Original piano composition: “Brand New Day“, 23 Apr 2006. Length of recording: 2min 24sec. MP3 file (565KB).
NOTE: Audio output is rather soft. The recording sounds better with headphones or via an amp. The volume for this piece increases progressively, so watch your ear-drums or speakers! 🙂
How it was done:
(click on the image to see additional notes)
This is what my “home music studio” looks like. Basically you need (1) a musical instrument, (2) a microphone, and (3) a computer/ software to record and mix. No expensive equipment required (the piano and computer hardware notwithstanding). The microphone was part of a headset. The software used for recording and mixing was freeware from audacity.sourceforge.net.
The microphone was placed at the top of the piano. I started playing a few notes to test the recording volume. In this case, I set it at around 0.4 DB (according to the Audacity mic input control).
Afternote: Upon hindsight, it might’ve been better to record at the highest possible input level setting and then adjusting the DB setting afterwards. After exporting to MP3, I realised the output volume was too soft. I went back to the source recordings and boosted the DB levels but it came out distorted. Overall, the output volume is still my “archilles heel”.
The finished piece comprises of about 5 to 6 separate recordings (main tracks and also fills) which were later pieced together. It’s very much like the Layering technique in Photoshop — you just put one track over (or after, rather) the previous one, taking into account the start and end points.
This was a boon to an amateur player like me, who tended to make mistakes very often (I probably drove the neighbours crazy playing the same parts over and over…) Without the ability to selectively copy and save the tracks, one mistake in the recording would meant that I had to start over again — imagine the frustration when you hit one wrong key in an otherwise perfect piece.
However, recording in bite-sized tracks also presented some challenges. This being a one-person operation, I had to repeat the process of record, play, check recording playback, and do it again… so much so that my tempo got a haywire (i.e. some tracks were played in faster tempos, which meant I had to play them again).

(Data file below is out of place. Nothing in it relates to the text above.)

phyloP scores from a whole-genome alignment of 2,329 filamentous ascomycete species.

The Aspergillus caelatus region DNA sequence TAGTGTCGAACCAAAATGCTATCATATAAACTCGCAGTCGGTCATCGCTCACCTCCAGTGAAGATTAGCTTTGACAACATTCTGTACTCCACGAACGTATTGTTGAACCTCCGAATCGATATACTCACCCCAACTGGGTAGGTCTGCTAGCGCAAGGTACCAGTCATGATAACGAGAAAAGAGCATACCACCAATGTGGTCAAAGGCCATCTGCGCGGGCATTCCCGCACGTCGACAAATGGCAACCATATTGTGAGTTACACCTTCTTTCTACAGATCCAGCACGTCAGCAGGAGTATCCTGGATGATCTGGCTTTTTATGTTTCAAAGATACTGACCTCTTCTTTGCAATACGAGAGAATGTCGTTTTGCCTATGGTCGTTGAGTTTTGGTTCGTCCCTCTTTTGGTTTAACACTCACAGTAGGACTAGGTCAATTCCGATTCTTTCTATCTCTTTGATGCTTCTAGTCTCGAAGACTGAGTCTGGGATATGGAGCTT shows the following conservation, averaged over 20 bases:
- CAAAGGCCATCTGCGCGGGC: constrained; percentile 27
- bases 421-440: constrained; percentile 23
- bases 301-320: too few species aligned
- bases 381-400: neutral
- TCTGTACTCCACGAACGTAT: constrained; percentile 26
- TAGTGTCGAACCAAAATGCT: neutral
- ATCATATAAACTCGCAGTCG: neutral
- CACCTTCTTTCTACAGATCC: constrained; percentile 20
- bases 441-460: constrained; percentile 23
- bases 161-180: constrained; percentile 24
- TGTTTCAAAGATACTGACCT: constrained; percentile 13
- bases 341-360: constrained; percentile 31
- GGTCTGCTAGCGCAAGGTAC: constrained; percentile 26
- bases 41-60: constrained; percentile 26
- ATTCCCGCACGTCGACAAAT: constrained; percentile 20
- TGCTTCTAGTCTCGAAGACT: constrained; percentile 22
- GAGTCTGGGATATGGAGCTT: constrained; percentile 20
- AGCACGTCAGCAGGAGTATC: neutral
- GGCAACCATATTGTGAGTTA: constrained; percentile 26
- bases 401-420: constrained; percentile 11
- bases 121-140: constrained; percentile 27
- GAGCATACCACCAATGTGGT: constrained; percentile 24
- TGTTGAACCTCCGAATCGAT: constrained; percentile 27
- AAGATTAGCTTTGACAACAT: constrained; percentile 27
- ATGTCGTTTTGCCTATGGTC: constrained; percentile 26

To make the layers blend better, I used Fade In and Face Out effects for selected tracks (otherwise the tracks might sound like they ended very abruptly).
Click on the image to see notes on what I mean by layers and channels.
In brief, this was what I did:
- Recorded in Mono
- Copied the Mono track to another two tracks, and set them as “Left” and “Right” channels respectively to get the stereo effect.
Some interesting recording techniques discovered during the experiment:
- I learnt that overlaying the Stereo tracks with the Mono track created a fuller sound, as compared to only the Stereo tracks.
- This technique was discovered by chance — if you time either the left or right channel to start a fraction of a second slower than the other, it creates a surround-sound effect.
- If you’re like me, not a technically-skilled player, where all your repeated tracks sound more or less the same, you can break the monotony by playing the track as a separate layer with variation in stereo effects or adjusting the DB setting which gives it a slightly different sound. Kinda like what Mike Oldfield did for Tubular Bells.
Total time taken = approx. 7 hours
I’d say it was a Sunday well spent. Of course I realise the final output isn’t something to shout about. It won’t win any Grammies, that’s for sure. But it was my first time trying out the mixing and layering techniques. Also, considering that this was, by my standards, a major composition piece that’s recorded and mixed together in less than a day, I’m pretty pleased with myself.